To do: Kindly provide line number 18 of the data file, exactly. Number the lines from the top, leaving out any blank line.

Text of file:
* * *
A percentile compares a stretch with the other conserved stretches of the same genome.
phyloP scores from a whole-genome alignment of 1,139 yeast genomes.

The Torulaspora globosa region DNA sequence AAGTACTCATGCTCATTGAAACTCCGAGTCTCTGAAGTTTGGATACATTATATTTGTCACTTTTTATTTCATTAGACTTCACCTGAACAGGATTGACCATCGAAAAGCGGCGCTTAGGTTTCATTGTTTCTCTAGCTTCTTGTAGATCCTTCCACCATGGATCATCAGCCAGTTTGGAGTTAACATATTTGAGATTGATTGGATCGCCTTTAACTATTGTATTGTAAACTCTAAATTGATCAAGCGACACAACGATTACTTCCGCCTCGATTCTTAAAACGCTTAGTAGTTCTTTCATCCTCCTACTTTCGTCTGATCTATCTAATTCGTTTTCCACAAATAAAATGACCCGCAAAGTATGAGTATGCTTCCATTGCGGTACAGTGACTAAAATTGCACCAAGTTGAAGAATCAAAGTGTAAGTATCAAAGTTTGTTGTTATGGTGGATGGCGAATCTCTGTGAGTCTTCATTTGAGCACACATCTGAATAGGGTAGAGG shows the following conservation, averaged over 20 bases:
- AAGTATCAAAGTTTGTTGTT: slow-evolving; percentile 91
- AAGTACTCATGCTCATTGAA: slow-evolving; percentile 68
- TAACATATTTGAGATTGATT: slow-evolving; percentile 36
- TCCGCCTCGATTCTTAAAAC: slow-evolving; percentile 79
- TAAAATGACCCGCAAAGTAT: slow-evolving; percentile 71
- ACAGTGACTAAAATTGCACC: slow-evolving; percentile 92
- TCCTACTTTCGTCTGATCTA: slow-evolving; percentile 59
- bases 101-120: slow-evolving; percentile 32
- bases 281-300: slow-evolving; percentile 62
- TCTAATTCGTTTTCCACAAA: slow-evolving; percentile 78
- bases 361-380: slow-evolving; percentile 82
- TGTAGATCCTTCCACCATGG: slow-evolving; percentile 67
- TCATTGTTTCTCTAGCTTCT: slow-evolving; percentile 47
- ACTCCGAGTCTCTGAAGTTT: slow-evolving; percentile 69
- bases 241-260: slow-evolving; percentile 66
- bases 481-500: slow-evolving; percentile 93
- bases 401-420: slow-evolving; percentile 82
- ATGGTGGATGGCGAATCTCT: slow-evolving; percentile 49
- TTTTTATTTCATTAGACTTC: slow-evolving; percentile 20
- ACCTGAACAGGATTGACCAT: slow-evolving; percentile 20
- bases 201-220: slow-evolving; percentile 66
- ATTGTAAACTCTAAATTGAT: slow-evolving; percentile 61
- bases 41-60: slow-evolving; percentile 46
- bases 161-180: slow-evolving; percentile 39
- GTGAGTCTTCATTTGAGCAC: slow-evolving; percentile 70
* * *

- bases 241-260: slow-evolving; percentile 66